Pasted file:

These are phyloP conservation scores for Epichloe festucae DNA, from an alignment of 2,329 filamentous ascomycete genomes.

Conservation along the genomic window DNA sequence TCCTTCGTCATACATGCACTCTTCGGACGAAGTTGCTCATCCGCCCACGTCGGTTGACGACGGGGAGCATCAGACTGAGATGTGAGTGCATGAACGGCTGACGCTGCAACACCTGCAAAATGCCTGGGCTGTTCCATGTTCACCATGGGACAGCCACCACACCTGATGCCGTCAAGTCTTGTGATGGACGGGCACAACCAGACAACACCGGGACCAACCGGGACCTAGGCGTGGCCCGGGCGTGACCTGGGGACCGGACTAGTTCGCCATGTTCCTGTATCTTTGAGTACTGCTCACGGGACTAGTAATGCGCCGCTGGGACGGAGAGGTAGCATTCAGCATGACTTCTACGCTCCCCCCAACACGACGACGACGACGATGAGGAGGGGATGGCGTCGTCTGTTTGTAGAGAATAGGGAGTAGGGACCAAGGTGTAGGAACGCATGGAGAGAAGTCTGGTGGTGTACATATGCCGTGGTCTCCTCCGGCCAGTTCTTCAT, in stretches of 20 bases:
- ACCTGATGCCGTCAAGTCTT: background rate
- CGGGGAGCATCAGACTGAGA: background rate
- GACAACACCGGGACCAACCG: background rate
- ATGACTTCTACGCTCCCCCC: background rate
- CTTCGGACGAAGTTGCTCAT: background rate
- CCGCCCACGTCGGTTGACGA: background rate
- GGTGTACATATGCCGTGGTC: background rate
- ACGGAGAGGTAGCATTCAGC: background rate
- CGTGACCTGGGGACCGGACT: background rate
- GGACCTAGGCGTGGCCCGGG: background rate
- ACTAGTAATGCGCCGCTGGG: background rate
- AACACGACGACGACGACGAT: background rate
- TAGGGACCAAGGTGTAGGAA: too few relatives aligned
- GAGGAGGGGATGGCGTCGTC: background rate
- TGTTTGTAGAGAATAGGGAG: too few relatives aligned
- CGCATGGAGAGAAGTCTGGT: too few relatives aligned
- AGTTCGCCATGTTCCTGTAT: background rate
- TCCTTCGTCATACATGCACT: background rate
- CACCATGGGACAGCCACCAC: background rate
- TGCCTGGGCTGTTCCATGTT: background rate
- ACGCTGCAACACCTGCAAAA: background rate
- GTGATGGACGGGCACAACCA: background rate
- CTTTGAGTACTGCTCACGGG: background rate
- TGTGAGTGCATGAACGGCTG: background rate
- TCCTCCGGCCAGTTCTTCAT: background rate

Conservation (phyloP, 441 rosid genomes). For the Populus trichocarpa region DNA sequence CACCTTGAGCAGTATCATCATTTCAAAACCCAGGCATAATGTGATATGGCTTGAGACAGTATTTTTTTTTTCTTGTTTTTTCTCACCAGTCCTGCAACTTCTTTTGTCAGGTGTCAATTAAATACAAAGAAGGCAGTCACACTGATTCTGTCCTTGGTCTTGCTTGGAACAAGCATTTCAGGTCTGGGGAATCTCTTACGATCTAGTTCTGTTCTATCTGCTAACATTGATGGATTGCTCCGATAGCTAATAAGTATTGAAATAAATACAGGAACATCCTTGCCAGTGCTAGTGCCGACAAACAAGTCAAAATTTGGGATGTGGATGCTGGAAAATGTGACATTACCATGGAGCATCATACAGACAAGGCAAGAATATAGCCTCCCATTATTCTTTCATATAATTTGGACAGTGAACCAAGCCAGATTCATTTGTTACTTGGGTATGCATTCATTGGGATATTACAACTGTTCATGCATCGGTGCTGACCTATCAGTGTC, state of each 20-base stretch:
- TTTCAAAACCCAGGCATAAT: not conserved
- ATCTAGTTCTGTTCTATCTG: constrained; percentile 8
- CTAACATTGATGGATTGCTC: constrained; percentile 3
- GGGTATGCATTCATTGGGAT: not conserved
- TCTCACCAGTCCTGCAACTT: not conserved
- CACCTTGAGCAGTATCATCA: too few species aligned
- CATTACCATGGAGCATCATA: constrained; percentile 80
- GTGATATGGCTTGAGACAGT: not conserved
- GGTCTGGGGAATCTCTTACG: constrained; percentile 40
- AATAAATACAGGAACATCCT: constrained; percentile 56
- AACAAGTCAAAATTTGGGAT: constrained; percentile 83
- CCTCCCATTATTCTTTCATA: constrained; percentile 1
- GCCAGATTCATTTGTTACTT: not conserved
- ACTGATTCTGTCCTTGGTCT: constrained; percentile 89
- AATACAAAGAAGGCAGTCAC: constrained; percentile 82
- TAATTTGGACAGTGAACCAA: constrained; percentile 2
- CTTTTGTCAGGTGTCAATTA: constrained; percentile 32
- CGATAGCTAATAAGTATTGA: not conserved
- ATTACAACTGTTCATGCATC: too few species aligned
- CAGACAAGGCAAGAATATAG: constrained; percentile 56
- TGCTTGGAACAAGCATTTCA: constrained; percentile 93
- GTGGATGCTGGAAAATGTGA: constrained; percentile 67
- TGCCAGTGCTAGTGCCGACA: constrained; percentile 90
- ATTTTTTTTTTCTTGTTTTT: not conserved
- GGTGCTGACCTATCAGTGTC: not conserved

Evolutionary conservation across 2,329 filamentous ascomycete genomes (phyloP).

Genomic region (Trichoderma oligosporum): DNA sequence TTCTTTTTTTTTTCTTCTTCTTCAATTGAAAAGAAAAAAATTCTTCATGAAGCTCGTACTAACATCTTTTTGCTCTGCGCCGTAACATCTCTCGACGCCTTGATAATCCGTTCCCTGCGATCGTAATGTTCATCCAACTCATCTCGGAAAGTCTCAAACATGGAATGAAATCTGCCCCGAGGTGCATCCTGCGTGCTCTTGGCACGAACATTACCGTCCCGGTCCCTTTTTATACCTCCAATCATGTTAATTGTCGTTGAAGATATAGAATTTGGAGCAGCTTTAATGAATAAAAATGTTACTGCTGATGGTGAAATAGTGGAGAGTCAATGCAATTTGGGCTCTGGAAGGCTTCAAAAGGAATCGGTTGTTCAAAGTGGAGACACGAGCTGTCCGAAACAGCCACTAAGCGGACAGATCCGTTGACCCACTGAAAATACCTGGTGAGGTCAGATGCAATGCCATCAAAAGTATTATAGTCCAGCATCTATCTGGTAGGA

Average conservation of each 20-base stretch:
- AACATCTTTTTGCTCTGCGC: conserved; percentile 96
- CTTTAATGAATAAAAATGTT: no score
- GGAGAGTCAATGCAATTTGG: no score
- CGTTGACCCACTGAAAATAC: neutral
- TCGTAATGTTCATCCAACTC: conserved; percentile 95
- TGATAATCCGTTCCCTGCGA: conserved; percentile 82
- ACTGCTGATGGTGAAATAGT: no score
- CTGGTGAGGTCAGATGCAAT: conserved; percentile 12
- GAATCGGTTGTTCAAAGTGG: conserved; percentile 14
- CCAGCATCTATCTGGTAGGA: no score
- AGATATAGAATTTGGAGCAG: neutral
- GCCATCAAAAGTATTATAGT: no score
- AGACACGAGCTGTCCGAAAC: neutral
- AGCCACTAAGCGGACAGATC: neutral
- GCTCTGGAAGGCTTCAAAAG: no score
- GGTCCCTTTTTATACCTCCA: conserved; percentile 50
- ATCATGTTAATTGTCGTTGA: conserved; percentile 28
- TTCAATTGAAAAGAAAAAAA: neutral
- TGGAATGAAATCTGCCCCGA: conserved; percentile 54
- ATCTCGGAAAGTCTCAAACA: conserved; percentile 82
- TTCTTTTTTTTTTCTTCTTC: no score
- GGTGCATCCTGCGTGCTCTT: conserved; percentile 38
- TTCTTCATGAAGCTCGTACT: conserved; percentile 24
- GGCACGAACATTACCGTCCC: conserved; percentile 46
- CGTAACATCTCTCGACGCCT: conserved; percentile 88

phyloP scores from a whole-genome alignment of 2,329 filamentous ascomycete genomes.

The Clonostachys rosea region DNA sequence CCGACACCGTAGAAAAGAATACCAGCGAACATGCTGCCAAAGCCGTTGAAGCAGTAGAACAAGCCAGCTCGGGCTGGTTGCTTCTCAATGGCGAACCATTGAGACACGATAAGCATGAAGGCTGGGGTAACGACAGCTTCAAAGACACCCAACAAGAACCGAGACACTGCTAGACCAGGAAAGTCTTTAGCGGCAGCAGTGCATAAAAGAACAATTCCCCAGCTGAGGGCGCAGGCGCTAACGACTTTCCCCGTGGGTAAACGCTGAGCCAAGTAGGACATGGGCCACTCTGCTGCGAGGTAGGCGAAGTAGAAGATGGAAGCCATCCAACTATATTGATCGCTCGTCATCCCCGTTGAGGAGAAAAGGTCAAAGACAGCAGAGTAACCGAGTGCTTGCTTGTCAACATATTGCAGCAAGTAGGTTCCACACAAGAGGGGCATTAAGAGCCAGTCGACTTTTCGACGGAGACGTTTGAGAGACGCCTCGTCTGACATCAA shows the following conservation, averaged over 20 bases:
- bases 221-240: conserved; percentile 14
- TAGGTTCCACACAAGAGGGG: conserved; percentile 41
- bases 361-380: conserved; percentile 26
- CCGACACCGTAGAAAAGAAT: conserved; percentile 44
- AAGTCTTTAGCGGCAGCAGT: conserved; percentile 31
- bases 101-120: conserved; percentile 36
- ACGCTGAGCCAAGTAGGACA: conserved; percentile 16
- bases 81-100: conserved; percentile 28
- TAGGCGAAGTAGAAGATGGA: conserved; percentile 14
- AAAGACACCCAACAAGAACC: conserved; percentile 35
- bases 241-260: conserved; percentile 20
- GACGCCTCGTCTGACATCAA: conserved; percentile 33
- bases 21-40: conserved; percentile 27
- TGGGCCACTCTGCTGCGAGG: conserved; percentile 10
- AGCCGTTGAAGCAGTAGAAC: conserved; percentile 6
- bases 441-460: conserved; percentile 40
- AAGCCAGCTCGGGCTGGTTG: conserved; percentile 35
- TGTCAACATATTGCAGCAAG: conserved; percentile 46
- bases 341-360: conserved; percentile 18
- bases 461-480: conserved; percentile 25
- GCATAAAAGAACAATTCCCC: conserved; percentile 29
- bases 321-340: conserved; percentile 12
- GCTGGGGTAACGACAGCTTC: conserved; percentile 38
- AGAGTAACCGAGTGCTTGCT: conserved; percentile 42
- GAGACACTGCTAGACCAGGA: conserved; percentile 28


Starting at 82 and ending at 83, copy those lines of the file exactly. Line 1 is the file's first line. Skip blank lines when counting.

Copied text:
phyloP scores from a whole-genome alignment of 2,329 filamentous ascomycete genomes.

The Clonostachys rosea region DNA sequence CCGACACCGTAGAAAAGAATACCAGCGAACATGCTGCCAAAGCCGTTGAAGCAGTAGAACAAGCCAGCTCGGGCTGGTTGCTTCTCAATGGCGAACCATTGAGACACGATAAGCATGAAGGCTGGGGTAACGACAGCTTCAAAGACACCCAACAAGAACCGAGACACTGCTAGACCAGGAAAGTCTTTAGCGGCAGCAGTGCATAAAAGAACAATTCCCCAGCTGAGGGCGCAGGCGCTAACGACTTTCCCCGTGGGTAAACGCTGAGCCAAGTAGGACATGGGCCACTCTGCTGCGAGGTAGGCGAAGTAGAAGATGGAAGCCATCCAACTATATTGATCGCTCGTCATCCCCGTTGAGGAGAAAAGGTCAAAGACAGCAGAGTAACCGAGTGCTTGCTTGTCAACATATTGCAGCAAGTAGGTTCCACACAAGAGGGGCATTAAGAGCCAGTCGACTTTTCGACGGAGACGTTTGAGAGACGCCTCGTCTGACATCAA shows the following conservation, averaged over 20 bases: